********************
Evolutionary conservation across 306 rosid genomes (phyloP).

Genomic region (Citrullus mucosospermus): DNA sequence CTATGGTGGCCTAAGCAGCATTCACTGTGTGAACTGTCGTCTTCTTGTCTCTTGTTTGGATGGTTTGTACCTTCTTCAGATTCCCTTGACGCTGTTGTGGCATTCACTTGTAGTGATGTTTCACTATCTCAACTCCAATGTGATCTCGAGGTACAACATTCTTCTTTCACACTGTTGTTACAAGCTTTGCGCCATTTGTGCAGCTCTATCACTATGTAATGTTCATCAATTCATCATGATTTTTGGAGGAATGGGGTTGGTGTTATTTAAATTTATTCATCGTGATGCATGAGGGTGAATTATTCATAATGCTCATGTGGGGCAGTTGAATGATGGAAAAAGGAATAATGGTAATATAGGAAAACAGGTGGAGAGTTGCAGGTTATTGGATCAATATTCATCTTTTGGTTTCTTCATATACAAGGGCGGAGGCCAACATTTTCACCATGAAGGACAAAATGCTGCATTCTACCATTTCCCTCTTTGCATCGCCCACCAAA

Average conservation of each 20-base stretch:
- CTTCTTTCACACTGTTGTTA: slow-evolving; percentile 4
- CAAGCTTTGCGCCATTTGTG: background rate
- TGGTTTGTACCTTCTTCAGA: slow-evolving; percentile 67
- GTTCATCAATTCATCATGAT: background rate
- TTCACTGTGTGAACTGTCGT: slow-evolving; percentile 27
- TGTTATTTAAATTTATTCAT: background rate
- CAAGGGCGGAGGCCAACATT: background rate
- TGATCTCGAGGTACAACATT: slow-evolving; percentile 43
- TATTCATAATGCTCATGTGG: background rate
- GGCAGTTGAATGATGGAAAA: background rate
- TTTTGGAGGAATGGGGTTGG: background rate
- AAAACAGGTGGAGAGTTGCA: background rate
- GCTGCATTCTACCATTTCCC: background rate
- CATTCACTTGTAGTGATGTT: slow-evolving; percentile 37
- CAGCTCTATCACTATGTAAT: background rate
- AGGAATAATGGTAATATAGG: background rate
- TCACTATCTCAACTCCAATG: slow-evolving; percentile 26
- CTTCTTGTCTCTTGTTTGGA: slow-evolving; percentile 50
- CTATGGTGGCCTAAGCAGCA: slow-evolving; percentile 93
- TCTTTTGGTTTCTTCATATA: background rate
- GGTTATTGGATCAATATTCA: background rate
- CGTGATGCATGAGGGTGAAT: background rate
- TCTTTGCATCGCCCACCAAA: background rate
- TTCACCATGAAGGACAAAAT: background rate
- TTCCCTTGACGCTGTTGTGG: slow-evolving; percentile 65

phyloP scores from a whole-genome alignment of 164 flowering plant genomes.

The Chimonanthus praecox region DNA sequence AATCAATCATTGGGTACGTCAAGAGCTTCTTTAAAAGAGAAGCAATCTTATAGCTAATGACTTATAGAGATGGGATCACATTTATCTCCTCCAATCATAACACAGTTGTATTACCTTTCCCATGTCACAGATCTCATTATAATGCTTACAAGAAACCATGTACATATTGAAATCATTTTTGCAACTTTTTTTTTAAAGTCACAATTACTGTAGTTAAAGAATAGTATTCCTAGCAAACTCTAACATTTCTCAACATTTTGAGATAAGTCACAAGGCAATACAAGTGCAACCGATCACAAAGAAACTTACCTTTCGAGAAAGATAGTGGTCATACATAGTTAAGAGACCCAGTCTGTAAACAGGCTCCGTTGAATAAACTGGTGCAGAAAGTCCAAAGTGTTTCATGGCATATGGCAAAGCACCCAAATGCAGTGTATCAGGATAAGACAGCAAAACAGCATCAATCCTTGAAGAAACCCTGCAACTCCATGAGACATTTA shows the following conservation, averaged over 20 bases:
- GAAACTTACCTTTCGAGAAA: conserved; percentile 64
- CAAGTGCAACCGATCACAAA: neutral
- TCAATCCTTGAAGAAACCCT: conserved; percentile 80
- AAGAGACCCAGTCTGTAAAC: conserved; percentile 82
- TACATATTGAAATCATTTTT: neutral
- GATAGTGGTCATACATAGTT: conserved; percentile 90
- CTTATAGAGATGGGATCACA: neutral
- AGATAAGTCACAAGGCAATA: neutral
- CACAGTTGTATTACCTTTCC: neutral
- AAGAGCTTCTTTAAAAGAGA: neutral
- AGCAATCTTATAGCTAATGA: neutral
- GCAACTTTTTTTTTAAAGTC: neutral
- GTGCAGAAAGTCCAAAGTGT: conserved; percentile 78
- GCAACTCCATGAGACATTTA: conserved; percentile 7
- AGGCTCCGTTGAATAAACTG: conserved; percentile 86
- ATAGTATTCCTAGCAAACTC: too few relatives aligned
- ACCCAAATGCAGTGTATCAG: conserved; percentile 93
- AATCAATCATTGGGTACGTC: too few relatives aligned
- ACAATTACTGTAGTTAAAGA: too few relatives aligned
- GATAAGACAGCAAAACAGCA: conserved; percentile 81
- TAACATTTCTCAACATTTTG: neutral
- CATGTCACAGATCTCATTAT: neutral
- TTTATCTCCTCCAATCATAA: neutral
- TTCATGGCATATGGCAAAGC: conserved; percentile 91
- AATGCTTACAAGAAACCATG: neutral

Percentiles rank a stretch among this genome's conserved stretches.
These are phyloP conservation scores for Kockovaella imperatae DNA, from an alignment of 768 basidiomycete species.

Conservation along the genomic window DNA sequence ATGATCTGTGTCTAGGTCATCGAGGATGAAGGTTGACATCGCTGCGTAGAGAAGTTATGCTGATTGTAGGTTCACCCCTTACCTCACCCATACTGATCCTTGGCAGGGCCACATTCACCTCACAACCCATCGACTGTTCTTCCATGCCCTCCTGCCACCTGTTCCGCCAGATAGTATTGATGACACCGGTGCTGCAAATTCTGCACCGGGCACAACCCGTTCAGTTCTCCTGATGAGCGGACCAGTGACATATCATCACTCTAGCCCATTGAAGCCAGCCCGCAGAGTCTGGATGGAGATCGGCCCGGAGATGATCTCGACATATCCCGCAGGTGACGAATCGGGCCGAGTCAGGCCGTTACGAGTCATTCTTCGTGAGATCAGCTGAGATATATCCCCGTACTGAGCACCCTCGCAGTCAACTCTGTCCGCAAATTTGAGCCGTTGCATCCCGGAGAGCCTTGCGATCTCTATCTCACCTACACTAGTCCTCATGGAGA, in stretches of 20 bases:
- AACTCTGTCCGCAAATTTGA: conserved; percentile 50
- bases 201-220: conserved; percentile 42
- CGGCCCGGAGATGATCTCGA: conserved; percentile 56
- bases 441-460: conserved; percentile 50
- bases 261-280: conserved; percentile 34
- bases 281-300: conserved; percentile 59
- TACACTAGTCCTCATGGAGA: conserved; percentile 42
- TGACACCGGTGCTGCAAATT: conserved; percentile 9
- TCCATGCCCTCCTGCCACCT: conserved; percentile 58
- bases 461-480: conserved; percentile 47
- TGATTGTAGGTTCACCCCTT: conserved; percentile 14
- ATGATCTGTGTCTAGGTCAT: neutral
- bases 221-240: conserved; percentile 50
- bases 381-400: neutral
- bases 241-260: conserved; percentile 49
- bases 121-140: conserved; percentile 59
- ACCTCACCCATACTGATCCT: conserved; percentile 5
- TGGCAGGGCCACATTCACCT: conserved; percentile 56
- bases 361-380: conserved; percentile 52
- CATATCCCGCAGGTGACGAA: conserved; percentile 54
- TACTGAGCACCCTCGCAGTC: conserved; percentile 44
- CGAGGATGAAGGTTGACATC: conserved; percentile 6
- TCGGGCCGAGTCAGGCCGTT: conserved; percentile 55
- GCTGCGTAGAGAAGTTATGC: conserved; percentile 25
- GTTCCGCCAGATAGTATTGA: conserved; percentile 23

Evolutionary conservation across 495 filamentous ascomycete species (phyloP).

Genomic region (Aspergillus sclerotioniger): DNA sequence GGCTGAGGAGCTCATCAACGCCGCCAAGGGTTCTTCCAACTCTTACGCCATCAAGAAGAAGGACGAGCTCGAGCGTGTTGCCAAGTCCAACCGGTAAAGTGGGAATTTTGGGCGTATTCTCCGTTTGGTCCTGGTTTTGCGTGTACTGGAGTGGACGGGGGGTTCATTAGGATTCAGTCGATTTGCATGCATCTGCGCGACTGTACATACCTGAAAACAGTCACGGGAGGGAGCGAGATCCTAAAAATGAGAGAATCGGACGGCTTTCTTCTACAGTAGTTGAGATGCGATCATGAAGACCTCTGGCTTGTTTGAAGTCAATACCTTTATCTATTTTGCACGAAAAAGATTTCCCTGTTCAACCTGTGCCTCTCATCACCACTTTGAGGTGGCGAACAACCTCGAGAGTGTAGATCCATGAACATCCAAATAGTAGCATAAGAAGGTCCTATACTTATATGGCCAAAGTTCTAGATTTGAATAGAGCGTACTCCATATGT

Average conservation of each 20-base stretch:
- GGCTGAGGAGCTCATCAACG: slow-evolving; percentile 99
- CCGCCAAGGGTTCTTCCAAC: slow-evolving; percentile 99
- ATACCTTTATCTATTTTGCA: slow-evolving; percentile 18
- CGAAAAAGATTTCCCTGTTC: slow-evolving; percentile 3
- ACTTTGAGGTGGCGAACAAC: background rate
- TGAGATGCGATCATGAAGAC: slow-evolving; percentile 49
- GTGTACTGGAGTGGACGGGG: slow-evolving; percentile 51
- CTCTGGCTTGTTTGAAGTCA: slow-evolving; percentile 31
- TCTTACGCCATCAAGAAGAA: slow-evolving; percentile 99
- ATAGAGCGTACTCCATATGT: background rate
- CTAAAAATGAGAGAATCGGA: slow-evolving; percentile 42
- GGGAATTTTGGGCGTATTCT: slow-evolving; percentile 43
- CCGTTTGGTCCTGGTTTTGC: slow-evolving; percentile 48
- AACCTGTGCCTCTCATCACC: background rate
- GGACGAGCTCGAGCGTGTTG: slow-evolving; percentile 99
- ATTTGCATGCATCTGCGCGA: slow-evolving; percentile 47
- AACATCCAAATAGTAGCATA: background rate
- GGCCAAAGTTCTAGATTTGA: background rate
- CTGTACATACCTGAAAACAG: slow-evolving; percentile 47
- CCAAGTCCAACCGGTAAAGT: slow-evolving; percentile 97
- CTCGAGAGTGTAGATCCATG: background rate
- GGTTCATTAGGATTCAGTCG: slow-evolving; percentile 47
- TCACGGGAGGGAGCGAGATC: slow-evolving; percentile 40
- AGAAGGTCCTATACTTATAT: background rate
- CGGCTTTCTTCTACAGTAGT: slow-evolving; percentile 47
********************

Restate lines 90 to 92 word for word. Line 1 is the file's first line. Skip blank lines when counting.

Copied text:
- CGAAAAAGATTTCCCTGTTC: slow-evolving; percentile 3
- ACTTTGAGGTGGCGAACAAC: background rate
- TGAGATGCGATCATGAAGAC: slow-evolving; percentile 49